To record Bach Cello Suites today – Matthieu Fontana

Hello, Matthieu. After a long period of study, you just started recording the Bach Suites. This is quite something, if we think of all the cellists who have done it before. Could you tell us what brought you to do it yourself ?

It is a very ambitious project indeed. I have obviously listened to dozens of beautiful recordings of the Suites. But just as is the case for many cellists, this is my daily bread, and the richness of this music is so inexhaustible that I thought, with all due modesty, that I would give it a try. I met a sound engineer who made this dream a reality; she produced the recording and even found this venue with a great acoustics at the Abbaye de Port Royal des Champs.

You thought a lot about the score. How would you define your approach to this music ?

It is a result of several years of research, with important support from Anner Bylsma. His interpretation, as well as our almost philosophical conversations about the music and our opinions about the manuscript, inspired me a lot, and I am very grateful for that.
A big part of my work consisted of insisting on some specific characteristics of Bach’s music : firstly, the complex counterpoint although the piece is composed for a melodic instrument. Secondly, the bowing’s articulations, which are so intimately related to the rethorics, so that the musical ideas can be sculpted and thus alive. Then the dance, which is the central element of the Suites, as a direct link to folk traditions and body language.
As for the rethorics, following the advice of Anner Bylsma, for whom Bach was a bow strategist, I studied very carefully the manuscript of his wife Maria Magdalena. I do know that the manuscript from the master’s hand hasnt been preserved, but Maria Magdalena was immersed in the musical culture of her times, and what she wrote from her husband’s work is to me totally reliable. I am thus convinced that the bowings she writes correspond to the great master’s intentions, and that they match the way he conceived the interpretation of the Suites.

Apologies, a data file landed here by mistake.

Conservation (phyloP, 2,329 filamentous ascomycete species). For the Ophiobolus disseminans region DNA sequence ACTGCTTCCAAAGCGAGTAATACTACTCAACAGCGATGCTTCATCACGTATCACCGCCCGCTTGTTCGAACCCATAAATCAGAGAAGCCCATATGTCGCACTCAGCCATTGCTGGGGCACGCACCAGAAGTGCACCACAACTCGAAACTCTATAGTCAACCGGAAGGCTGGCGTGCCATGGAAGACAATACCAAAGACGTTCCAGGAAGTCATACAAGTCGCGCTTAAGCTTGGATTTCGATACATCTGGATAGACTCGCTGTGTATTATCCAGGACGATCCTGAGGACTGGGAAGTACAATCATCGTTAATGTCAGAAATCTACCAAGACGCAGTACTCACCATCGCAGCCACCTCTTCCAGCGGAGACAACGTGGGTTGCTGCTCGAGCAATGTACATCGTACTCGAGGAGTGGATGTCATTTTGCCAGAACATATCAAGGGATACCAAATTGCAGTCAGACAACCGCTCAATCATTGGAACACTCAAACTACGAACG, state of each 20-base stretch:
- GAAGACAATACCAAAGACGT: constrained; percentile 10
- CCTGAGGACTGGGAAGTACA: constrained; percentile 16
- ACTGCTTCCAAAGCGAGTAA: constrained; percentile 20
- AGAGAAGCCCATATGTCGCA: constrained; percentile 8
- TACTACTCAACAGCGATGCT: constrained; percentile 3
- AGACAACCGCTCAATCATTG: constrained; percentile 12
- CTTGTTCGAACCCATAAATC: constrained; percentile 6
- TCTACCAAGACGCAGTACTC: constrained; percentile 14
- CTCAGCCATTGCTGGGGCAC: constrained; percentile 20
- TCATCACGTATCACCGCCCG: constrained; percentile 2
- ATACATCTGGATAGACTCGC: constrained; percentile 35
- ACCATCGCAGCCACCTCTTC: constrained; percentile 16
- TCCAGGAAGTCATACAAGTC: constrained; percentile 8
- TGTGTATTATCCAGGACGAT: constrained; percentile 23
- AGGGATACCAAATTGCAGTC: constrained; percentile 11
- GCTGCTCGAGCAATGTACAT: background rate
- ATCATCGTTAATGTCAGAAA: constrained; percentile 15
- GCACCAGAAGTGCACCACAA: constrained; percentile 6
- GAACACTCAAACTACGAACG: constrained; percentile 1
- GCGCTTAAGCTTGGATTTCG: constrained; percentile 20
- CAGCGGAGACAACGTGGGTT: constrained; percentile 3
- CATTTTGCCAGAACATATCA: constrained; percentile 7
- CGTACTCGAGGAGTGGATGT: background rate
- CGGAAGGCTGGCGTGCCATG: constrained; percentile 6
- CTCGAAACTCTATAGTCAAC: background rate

As an example, in the 4th line of the first Suite’s Courante, the bowing of the beginning of first phrase (D, E, D, F) is not the same as the one from the Suite (D, E, D, G, D, E, D, A, etc…). It implies a change in the rhythm : with the same pattern, Bach expresses different things that you don’t convey if you use the same bowing all the time.

Furthermore, as Romain Garioud so correctly pointed out, the analysis of the 5th Suite’s score, transcribed for lute by Bach himself, reveals a narrow connection with the French school style.The articulations evoke François Couperin, whom Bach admired a lot. Free will prevails and leaves room to adapt slurs with relative freedom of interpretation.
It is also in meticulously scrutinizing the score that we can discover hidden rhythms in the 5th Suite fugue. Intellectualizing it too much would lead to a too-cerebral interpretation that might cut us off from the audience.
Personally, just like the other movements of the Suite, this fugue makes me want to dance, and I want to communicate this feeling to the audience. Like Jean-Guilhen Queyras wisely said: « Cello is a living language ». When I practice the Suites, I’m always dancing so that I find the appropriate tempo, and not only in the Gavottes, Menuets and Sarabandes.
As for the Gigues, they have a more virtuoso side. When you examine the manuscript, you can find that some rhythmical patterns are similar in terms of harmony, but not in terms of phrasing. Or that you never retake the bow in a same phrase, just as cellists from the Italian school practiced in Bach’s time.
The bow is played as it comes, without having to retake it on a strong beat. This creates both technical and musical difficulties that you have to overcome if you want to serve Bach’s musical language.

It is indeed necessary to take the Italian cello school into account since viol still prevailed in France and England, for instance. You seem to have worked a lot on the repertoire of this period.

I have played a lot of repertoire anterior or contemporary to Bach. Italian repertoire (Gabrielli, dall’Abaco), but German as well (Schutz, Scheidt, Homilius, J.G.Muthel, etc..) because I believe it is indispensable to know the repertoire of the period well in order to play the Suites.
For instance, it is important to know that in Protestant churches, people sang chorales, whose themes and patterns, which the public recognized, were to be found symbolically used in the composer’s works.

So far, you are speaking about rethorics and melody. What can be said about the harmonic dimension of the interpretation of the Suites ?

One should not forget that, even if it was written for one instrument, harmony plays a fundamental role here. To underline it, one ought not give the same importance to every note. Some have to sound more than others, so you have to measure your energy according to these parameters.